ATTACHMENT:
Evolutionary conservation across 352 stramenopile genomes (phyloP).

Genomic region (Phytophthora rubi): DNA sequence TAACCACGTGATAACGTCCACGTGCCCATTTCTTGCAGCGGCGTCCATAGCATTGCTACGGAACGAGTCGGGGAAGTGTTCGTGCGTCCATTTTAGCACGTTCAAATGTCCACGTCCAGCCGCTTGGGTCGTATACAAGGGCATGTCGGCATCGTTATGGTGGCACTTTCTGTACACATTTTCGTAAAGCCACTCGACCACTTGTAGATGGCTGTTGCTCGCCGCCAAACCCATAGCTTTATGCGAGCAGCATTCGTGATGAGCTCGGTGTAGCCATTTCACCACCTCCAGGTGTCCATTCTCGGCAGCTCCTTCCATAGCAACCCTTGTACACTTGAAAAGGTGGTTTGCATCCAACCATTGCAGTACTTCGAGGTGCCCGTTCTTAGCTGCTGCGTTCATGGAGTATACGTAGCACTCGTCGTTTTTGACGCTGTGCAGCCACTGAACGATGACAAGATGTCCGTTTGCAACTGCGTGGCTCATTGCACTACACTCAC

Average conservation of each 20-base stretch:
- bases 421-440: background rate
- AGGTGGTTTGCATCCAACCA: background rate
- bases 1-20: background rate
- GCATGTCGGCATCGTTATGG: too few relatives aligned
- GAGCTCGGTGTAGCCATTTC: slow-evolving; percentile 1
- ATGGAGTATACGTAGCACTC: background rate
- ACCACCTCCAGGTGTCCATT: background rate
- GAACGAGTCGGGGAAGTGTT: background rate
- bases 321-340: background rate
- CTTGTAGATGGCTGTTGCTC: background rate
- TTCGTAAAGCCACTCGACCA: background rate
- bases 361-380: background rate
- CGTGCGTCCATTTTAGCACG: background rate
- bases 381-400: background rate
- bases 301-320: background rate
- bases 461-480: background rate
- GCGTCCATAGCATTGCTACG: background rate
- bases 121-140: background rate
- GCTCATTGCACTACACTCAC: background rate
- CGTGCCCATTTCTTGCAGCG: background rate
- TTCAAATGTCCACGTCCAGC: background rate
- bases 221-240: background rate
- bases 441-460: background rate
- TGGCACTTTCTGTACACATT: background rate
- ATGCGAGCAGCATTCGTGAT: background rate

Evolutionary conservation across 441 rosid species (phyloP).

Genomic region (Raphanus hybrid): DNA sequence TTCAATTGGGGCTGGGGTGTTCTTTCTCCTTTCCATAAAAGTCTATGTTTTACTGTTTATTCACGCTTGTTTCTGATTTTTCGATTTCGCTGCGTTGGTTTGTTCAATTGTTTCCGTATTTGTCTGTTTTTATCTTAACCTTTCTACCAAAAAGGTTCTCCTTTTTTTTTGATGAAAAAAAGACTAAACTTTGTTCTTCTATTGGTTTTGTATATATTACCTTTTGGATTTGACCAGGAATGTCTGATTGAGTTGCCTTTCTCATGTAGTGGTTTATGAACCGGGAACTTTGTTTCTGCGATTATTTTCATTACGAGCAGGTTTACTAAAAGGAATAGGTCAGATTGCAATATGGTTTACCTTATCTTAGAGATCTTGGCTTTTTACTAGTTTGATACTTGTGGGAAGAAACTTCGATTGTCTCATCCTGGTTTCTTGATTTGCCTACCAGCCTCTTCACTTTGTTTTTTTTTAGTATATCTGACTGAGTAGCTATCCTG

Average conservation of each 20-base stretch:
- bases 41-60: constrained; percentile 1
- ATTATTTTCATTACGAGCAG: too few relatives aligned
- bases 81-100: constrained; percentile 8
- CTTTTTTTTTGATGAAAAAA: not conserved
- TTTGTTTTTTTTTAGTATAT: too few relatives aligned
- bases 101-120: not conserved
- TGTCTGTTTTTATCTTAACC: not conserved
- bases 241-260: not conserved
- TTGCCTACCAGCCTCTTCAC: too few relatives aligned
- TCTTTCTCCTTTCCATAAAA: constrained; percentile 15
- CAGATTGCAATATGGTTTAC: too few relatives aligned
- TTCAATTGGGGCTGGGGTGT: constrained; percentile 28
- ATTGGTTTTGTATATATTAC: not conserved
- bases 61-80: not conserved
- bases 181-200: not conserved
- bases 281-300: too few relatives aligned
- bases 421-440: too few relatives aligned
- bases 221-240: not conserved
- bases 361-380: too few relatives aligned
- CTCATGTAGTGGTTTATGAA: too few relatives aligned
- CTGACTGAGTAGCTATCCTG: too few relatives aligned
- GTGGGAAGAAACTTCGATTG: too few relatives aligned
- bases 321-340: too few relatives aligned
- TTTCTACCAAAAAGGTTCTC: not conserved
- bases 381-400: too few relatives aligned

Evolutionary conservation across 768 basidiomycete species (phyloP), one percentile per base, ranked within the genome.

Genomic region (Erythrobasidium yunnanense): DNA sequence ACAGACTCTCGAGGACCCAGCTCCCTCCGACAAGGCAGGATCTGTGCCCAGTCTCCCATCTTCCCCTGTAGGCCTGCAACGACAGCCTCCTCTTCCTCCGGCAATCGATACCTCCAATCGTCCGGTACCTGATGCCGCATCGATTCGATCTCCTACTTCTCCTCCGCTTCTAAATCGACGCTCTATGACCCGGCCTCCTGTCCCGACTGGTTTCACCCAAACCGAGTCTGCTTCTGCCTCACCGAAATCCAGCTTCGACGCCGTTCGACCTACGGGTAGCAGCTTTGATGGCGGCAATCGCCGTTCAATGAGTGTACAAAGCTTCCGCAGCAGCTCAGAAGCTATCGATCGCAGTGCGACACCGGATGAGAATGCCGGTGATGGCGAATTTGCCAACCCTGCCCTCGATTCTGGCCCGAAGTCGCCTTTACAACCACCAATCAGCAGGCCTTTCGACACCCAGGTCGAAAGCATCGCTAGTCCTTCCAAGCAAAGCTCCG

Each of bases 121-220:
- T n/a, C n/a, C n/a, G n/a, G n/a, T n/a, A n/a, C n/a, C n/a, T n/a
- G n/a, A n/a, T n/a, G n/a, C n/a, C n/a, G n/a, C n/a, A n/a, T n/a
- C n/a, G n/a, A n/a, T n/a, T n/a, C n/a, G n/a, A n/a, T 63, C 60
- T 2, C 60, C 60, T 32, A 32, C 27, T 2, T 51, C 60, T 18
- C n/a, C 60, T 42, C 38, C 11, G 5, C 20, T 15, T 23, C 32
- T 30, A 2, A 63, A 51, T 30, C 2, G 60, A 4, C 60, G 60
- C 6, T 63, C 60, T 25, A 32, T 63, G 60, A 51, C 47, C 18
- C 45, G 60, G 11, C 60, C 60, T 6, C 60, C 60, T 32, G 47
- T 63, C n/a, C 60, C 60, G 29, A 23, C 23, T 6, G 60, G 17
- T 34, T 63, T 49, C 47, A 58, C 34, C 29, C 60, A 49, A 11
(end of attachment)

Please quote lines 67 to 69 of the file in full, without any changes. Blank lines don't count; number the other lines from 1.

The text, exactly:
- C 45, G 60, G 11, C 60, C 60, T 6, C 60, C 60, T 32, G 47
- T 63, C n/a, C 60, C 60, G 29, A 23, C 23, T 6, G 60, G 17
- T 34, T 63, T 49, C 47, A 58, C 34, C 29, C 60, A 49, A 11